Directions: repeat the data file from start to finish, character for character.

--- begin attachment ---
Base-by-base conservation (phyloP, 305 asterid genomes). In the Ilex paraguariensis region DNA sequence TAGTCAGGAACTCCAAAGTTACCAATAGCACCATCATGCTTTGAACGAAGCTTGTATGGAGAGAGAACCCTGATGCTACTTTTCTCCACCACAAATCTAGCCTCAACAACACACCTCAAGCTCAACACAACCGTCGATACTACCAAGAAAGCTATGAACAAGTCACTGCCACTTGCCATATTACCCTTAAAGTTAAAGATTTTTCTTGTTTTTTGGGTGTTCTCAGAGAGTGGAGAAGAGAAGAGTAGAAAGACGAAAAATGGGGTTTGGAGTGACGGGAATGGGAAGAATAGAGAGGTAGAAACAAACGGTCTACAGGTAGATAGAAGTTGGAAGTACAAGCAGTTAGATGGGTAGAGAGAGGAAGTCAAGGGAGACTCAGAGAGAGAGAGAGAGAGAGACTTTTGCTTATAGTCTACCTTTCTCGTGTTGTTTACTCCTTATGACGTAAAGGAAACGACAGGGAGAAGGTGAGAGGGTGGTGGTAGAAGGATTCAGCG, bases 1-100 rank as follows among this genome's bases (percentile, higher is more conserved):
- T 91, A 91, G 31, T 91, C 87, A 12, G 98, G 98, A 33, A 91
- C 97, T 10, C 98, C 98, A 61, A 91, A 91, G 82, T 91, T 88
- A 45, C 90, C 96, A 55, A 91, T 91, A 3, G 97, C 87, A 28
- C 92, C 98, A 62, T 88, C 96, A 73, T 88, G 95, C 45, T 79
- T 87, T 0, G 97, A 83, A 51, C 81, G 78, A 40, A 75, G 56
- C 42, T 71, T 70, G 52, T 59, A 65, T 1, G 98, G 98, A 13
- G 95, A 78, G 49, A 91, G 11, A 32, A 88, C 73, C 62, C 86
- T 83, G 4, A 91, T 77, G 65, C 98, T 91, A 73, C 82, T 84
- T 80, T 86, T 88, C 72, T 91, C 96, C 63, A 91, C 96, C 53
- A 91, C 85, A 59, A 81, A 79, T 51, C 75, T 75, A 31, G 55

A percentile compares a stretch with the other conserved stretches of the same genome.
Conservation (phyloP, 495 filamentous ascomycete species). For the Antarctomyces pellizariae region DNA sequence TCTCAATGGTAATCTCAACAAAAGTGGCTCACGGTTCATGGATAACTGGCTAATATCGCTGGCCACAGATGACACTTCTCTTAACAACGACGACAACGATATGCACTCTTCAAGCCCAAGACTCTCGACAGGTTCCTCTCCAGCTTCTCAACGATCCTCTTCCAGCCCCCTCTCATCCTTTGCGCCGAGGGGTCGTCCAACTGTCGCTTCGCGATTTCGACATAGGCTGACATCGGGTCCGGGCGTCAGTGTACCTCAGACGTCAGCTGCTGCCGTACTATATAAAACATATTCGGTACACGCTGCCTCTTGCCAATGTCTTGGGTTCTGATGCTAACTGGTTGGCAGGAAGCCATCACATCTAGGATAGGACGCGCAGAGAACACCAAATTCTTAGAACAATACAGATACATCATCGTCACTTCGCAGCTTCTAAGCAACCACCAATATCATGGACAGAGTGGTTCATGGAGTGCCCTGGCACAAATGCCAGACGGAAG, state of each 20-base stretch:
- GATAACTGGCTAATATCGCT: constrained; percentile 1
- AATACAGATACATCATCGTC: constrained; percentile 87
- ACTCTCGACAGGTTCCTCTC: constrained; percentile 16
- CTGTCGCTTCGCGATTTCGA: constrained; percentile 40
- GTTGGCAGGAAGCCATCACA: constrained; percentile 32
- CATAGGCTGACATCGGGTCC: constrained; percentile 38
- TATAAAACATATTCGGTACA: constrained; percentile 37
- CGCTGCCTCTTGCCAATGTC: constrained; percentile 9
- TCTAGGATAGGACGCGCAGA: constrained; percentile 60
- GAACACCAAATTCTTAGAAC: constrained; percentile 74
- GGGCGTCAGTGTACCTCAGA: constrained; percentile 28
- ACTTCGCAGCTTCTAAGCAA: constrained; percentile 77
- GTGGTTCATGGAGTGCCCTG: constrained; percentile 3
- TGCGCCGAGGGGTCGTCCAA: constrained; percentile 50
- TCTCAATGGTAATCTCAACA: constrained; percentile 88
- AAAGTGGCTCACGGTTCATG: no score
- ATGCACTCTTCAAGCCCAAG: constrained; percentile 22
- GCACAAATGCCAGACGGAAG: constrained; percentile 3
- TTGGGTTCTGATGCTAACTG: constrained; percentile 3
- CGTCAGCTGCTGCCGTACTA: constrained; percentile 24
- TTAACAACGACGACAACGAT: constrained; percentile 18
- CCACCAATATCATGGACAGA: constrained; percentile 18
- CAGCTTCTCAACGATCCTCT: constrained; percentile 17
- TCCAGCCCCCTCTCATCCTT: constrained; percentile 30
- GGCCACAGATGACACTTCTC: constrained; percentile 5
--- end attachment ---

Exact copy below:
Base-by-base conservation (phyloP, 305 asterid genomes). In the Ilex paraguariensis region DNA sequence TAGTCAGGAACTCCAAAGTTACCAATAGCACCATCATGCTTTGAACGAAGCTTGTATGGAGAGAGAACCCTGATGCTACTTTTCTCCACCACAAATCTAGCCTCAACAACACACCTCAAGCTCAACACAACCGTCGATACTACCAAGAAAGCTATGAACAAGTCACTGCCACTTGCCATATTACCCTTAAAGTTAAAGATTTTTCTTGTTTTTTGGGTGTTCTCAGAGAGTGGAGAAGAGAAGAGTAGAAAGACGAAAAATGGGGTTTGGAGTGACGGGAATGGGAAGAATAGAGAGGTAGAAACAAACGGTCTACAGGTAGATAGAAGTTGGAAGTACAAGCAGTTAGATGGGTAGAGAGAGGAAGTCAAGGGAGACTCAGAGAGAGAGAGAGAGAGAGACTTTTGCTTATAGTCTACCTTTCTCGTGTTGTTTACTCCTTATGACGTAAAGGAAACGACAGGGAGAAGGTGAGAGGGTGGTGGTAGAAGGATTCAGCG, bases 1-100 rank as follows among this genome's bases (percentile, higher is more conserved):
- T 91, A 91, G 31, T 91, C 87, A 12, G 98, G 98, A 33, A 91
- C 97, T 10, C 98, C 98, A 61, A 91, A 91, G 82, T 91, T 88
- A 45, C 90, C 96, A 55, A 91, T 91, A 3, G 97, C 87, A 28
- C 92, C 98, A 62, T 88, C 96, A 73, T 88, G 95, C 45, T 79
- T 87, T 0, G 97, A 83, A 51, C 81, G 78, A 40, A 75, G 56
- C 42, T 71, T 70, G 52, T 59, A 65, T 1, G 98, G 98, A 13
- G 95, A 78, G 49, A 91, G 11, A 32, A 88, C 73, C 62, C 86
- T 83, G 4, A 91, T 77, G 65, C 98, T 91, A 73, C 82, T 84
- T 80, T 86, T 88, C 72, T 91, C 96, C 63, A 91, C 96, C 53
- A 91, C 85, A 59, A 81, A 79, T 51, C 75, T 75, A 31, G 55

A percentile compares a stretch with the other conserved stretches of the same genome.
Conservation (phyloP, 495 filamentous ascomycete species). For the Antarctomyces pellizariae region DNA sequence TCTCAATGGTAATCTCAACAAAAGTGGCTCACGGTTCATGGATAACTGGCTAATATCGCTGGCCACAGATGACACTTCTCTTAACAACGACGACAACGATATGCACTCTTCAAGCCCAAGACTCTCGACAGGTTCCTCTCCAGCTTCTCAACGATCCTCTTCCAGCCCCCTCTCATCCTTTGCGCCGAGGGGTCGTCCAACTGTCGCTTCGCGATTTCGACATAGGCTGACATCGGGTCCGGGCGTCAGTGTACCTCAGACGTCAGCTGCTGCCGTACTATATAAAACATATTCGGTACACGCTGCCTCTTGCCAATGTCTTGGGTTCTGATGCTAACTGGTTGGCAGGAAGCCATCACATCTAGGATAGGACGCGCAGAGAACACCAAATTCTTAGAACAATACAGATACATCATCGTCACTTCGCAGCTTCTAAGCAACCACCAATATCATGGACAGAGTGGTTCATGGAGTGCCCTGGCACAAATGCCAGACGGAAG, state of each 20-base stretch:
- GATAACTGGCTAATATCGCT: constrained; percentile 1
- AATACAGATACATCATCGTC: constrained; percentile 87
- ACTCTCGACAGGTTCCTCTC: constrained; percentile 16
- CTGTCGCTTCGCGATTTCGA: constrained; percentile 40
- GTTGGCAGGAAGCCATCACA: constrained; percentile 32
- CATAGGCTGACATCGGGTCC: constrained; percentile 38
- TATAAAACATATTCGGTACA: constrained; percentile 37
- CGCTGCCTCTTGCCAATGTC: constrained; percentile 9
- TCTAGGATAGGACGCGCAGA: constrained; percentile 60
- GAACACCAAATTCTTAGAAC: constrained; percentile 74
- GGGCGTCAGTGTACCTCAGA: constrained; percentile 28
- ACTTCGCAGCTTCTAAGCAA: constrained; percentile 77
- GTGGTTCATGGAGTGCCCTG: constrained; percentile 3
- TGCGCCGAGGGGTCGTCCAA: constrained; percentile 50
- TCTCAATGGTAATCTCAACA: constrained; percentile 88
- AAAGTGGCTCACGGTTCATG: no score
- ATGCACTCTTCAAGCCCAAG: constrained; percentile 22
- GCACAAATGCCAGACGGAAG: constrained; percentile 3
- TTGGGTTCTGATGCTAACTG: constrained; percentile 3
- CGTCAGCTGCTGCCGTACTA: constrained; percentile 24
- TTAACAACGACGACAACGAT: constrained; percentile 18
- CCACCAATATCATGGACAGA: constrained; percentile 18
- CAGCTTCTCAACGATCCTCT: constrained; percentile 17
- TCCAGCCCCCTCTCATCCTT: constrained; percentile 30
- GGCCACAGATGACACTTCTC: constrained; percentile 5